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suppose i have a list

a=[1,2,3,4,5]  

now i want to convert this int a tuple
i thought coding something like this will do

state=()  
for i in a:  
    state=state+i

and it gave error(well its quite obvious) i am trying to concatinate int with tuple

but tuples doesn't have any functions like insert or append like lists..
so how through looping i can add elements.. same thing with dictionary i feel as if i have a missing link

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1  
what's bad with tuple(a) ? –  joaquin May 5 '12 at 6:06
    
nothings bad .. i wanted to have more control over the list so that i can dynamically add data when ever i want...using tuple(a) would give (1,2,3,4,5) what if i want to add 6,7,8,9,0 in the same list... i wanted a generalised solution –  user784530 May 5 '12 at 6:12
1  
If you want to edit it, a tuple is not your answer, just use a list. The exact point of a tuple is to be an immutable list. –  Josiah May 5 '12 at 6:12

3 Answers 3

up vote 4 down vote accepted

Tuples are immutable, you cannot append, delete, or edit them at all. If you want to turn a list into a tuple, you can just use the tuple function:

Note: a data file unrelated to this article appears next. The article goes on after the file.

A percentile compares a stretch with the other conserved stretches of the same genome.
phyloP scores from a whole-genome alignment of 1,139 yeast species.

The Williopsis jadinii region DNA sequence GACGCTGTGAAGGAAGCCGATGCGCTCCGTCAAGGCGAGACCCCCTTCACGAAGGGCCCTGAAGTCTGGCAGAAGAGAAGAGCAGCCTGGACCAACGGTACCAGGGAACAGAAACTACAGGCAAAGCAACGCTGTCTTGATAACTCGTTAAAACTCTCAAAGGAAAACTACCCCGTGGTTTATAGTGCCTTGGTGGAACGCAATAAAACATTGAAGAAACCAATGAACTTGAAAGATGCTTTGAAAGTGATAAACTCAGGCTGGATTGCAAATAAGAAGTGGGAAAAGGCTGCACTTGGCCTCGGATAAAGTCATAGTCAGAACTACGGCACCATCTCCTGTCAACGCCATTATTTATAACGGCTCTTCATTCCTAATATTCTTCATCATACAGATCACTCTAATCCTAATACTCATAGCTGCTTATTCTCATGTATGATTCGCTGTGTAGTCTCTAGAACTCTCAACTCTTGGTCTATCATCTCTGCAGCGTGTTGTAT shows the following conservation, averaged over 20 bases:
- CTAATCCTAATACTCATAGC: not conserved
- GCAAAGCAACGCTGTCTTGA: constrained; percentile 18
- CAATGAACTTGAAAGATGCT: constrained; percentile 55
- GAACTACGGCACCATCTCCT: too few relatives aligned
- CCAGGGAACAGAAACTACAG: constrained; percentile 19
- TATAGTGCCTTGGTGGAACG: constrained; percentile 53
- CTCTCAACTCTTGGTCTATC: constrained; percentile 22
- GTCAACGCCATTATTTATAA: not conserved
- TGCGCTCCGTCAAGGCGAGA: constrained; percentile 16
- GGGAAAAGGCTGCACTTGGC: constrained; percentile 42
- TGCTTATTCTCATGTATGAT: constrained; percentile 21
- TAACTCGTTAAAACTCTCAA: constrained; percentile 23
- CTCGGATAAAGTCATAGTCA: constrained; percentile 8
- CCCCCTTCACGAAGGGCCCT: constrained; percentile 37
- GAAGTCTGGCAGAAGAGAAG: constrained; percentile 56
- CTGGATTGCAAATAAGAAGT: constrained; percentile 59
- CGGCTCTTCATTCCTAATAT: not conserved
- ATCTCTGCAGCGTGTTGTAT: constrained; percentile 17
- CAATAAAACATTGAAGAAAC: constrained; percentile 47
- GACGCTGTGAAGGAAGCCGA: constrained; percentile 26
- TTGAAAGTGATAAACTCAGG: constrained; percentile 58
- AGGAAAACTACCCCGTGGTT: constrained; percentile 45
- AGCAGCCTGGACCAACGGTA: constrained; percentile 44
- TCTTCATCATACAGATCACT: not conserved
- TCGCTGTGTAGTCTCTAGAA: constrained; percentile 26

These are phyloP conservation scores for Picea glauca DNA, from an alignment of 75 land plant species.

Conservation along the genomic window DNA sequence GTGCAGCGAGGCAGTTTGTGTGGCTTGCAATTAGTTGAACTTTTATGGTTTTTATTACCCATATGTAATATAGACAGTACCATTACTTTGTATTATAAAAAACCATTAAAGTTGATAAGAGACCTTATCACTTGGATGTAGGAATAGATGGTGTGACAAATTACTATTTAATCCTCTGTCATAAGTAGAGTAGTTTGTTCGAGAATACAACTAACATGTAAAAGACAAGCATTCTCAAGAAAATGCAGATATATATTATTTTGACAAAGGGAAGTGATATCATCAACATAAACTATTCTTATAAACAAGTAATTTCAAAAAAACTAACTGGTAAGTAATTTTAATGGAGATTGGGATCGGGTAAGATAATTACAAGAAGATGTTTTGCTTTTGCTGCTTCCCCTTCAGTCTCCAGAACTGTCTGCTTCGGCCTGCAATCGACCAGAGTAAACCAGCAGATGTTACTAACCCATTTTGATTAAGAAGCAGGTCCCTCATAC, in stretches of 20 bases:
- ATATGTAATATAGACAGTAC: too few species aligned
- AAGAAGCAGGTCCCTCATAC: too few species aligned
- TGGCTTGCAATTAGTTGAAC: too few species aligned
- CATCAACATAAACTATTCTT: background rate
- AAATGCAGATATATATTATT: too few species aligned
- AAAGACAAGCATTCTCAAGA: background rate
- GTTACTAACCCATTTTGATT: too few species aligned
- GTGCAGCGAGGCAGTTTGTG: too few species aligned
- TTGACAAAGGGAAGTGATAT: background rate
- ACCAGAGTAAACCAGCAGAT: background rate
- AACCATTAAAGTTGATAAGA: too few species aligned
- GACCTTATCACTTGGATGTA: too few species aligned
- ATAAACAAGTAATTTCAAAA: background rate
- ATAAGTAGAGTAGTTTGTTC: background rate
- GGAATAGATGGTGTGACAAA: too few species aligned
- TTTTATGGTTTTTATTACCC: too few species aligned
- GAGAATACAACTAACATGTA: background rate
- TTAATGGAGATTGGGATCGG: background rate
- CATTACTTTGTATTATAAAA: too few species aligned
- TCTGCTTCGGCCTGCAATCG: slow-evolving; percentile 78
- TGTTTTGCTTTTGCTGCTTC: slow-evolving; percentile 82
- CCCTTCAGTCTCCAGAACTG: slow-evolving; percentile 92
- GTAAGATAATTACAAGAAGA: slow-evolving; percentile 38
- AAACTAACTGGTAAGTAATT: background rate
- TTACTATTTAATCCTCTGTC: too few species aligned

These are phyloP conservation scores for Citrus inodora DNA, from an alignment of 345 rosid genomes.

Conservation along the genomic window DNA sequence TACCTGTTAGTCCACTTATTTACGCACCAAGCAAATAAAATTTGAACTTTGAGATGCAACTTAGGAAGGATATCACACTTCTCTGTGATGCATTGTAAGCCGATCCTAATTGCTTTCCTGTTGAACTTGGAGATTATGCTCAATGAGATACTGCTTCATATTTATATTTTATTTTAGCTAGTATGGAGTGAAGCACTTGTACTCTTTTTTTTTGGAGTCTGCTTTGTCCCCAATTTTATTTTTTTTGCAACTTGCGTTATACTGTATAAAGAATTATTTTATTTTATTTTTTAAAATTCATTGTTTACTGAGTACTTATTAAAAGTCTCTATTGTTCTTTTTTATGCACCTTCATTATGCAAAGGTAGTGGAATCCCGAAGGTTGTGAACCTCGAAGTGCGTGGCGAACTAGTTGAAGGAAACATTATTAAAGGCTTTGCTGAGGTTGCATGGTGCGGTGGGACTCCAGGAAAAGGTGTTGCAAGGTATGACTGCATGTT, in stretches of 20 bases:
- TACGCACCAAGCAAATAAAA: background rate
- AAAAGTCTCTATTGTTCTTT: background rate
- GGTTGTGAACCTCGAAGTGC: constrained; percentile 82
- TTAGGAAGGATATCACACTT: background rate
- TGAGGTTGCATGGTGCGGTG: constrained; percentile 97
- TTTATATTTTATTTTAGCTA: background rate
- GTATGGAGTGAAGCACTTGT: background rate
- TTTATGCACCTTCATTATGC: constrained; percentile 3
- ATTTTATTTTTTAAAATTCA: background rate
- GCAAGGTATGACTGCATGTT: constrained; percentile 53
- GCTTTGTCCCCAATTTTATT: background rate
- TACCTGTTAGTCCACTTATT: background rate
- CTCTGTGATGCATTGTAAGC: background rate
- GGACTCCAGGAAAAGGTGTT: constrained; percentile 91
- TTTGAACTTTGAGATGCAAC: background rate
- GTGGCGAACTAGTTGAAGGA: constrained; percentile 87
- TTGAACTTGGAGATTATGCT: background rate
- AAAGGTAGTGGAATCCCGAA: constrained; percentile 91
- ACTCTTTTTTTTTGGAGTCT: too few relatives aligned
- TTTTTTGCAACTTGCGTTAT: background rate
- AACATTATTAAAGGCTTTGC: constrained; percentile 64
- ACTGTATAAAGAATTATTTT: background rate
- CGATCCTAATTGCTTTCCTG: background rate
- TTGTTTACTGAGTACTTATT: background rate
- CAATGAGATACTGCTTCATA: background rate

tuple(a)

If, for some reason, you feel the need to append to a tuple (You should never do this), you can always turn it back into a list, append, then turn it back into a tuple:

tuple(list(a)+b)
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4  
"You should never do this" may not be helpful advice, since you can't append to a tuple :), but it is frequently useful to generate a new tuple that is the same as the old one with more elements added. Also, it's not necessary to turn a into a list in your second example; it should probably be just a + tuple(b) or a + (b,) if b is an element to add instead of an iterable. –  the paul May 5 '12 at 22:35
>>> a = [1,2,3,4,5]
>>> tuple(a)
(1, 2, 3, 4, 5)
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ok..thats like sets...using loops –  user784530 May 5 '12 at 6:09

tuple is not mutable in python.

so after you initial it with tuple(...), it can't be modified.

a = [1,2,3,4,5]
tuple(a) 
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